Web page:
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Book Review - A Chinese legend comes to the West

Alexandra Curry's debut novel brings history to the present

China's past resonates with the present in The Courtesan, the debut novel by Atlanta writer Alexandra Curry. Spanning several years and foreign locales, the novel tells the story of Sai Jinhua, a real courtesan from the nineteenth century whose life has become the stuff of legend. Like previous storytellers, Curry takes liberties with some of the facts of Jinhua's life but only in order to bring her story to Western readers. The result is an interesting historical and political drama that feels relevant, if not always perfectly clear, to a contemporary reader.

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Curry worked on Wall Street and dabbled in Atlanta real estate before she ever thought of writing. But once she heard about Jinhua, she became determined to tell her story. In 2004, Curry and her husband visited Shanghai, and she overheard a guide speaking about Jinhua, who was the courtesan of one of China's first diplomats to travel to the West before returning home at the onset of the Boxer Rebellion. "I was fascinated," she says. "I said to my husband, 'If I were ever going to write a book — even though I'm never going to write a book — this would be the book that I would want to write.' And he said to me, 'Well why don't you just write it? Why don't you try?'"

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Indeed, she tried. As a novice, Curry had to learn not only how to write literature but also how to write a novel. Fortunately, she received help from experienced writers around Atlanta. "I have been in several writing workshops and writer critique groups, and you don't do something like this by yourself," she says. "You need other peoples' questions, and their feedback, and their criticism."

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Another advantage for Curry while writing the novel was her international background. A Canadian by birth, Curry grew up in Southeast Asia and traveled frequently, which she says, "kind of wakes you up to the fact that there are many ways to see the world." As a result, Curry says that she is interested in the convergence of different cultures, which takes center stage in her version of Jinhua's story.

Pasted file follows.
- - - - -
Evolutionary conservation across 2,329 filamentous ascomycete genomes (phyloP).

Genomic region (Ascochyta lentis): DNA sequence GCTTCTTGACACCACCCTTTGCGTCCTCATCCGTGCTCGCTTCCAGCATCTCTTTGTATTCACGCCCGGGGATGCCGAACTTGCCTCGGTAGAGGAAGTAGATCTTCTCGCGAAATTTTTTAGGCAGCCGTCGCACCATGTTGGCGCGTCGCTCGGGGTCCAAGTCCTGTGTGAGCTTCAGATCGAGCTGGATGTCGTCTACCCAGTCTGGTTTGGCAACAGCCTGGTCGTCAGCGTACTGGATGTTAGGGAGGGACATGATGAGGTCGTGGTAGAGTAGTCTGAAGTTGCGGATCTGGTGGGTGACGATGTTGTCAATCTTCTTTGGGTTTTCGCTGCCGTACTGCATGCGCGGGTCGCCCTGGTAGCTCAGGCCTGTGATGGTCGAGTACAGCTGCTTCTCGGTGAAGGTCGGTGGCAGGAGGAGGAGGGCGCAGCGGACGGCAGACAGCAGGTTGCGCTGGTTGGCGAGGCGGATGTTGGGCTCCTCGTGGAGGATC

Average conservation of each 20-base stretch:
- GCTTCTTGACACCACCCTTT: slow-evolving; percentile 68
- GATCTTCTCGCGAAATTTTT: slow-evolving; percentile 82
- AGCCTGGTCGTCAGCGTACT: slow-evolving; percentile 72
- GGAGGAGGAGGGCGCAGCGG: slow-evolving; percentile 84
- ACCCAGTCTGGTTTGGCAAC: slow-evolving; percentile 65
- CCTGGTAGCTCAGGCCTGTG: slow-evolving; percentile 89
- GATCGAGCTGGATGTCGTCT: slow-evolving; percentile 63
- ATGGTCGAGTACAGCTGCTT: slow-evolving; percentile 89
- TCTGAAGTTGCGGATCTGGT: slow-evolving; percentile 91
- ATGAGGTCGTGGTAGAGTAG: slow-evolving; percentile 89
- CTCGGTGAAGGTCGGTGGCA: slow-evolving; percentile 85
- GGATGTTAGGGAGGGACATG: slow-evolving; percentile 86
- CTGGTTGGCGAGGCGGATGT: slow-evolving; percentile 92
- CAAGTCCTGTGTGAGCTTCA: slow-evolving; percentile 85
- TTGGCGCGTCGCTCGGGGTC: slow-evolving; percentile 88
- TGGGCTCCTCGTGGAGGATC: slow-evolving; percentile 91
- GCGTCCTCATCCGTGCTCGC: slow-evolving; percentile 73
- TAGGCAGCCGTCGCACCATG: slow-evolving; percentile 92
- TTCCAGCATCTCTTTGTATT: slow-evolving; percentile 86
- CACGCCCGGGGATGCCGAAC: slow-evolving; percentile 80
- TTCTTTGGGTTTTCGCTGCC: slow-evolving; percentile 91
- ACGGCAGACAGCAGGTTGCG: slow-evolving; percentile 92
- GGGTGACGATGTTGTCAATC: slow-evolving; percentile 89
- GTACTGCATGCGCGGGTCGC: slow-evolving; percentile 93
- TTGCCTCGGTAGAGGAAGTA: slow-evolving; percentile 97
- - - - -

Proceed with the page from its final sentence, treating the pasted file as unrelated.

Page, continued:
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Curry's novel, which she calls "gritty," tackles imperialism, Chinese history, and the nation's ongoing relationship with the West. Indeed, the novel opens with Jinhua being sold to a brothel at the age of seven, following her progress as a young courtesan in clinical detail. Jinhua eventually meets a diplomat named Wenqing, and she accompanies him to Vienna as his concubine, encountering an entirely foreign way of life. Jinhua's time in Europe proves to be a powerful experience because it largely opposes the first rule of courtesans: "You do not own yourself." When Jinhua returns to China, sentiment against Western imperialism has reached a boiling point, and she becomes a vector for these intersecting cultures.

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Curry says that Jinhua's story has been exploited for various political purposes for as long as it has been told. But for Curry, telling Jinhua's story in a way that makes sense to contemporary readers in the West was the top priority. "I just let her do the talking," she says. "I gave her a backdrop that made her human in my own terms — that made her a human, I hope, in the reader's terms."

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One of the ways that Curry updates the story is by telling each chapter from the perspective of one of the characters, similar to A Game of Thrones or The Poisonwood Bible. However, the limited perspective of the various narrators can sometimes make reading the novel a challenging experience. It is replete with references to Chinese culture, and although the narrative style is welcoming, the setting remains thoroughly foreign. So when the narrator employs his or her limited point of view to describe an unfamiliar Chinese custom or practice, it often obscures the motivations or actions of the other characters.

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The Courtesan remains an interesting drama about China's history and politics in spite of these stumbling blocks. When she began writing, Curry says that she imagined what it must have been like for a Chinese woman in the nineteenth century to travel to Europe in the midst of her nation's antipathy toward the West. But as the novel reaches beyond this setup, it glimpses at the complex relationship between China and the West that continues to unfold today.

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The Courtesan by Alexandra Curry. Dutton. $26.95. 400 pp.

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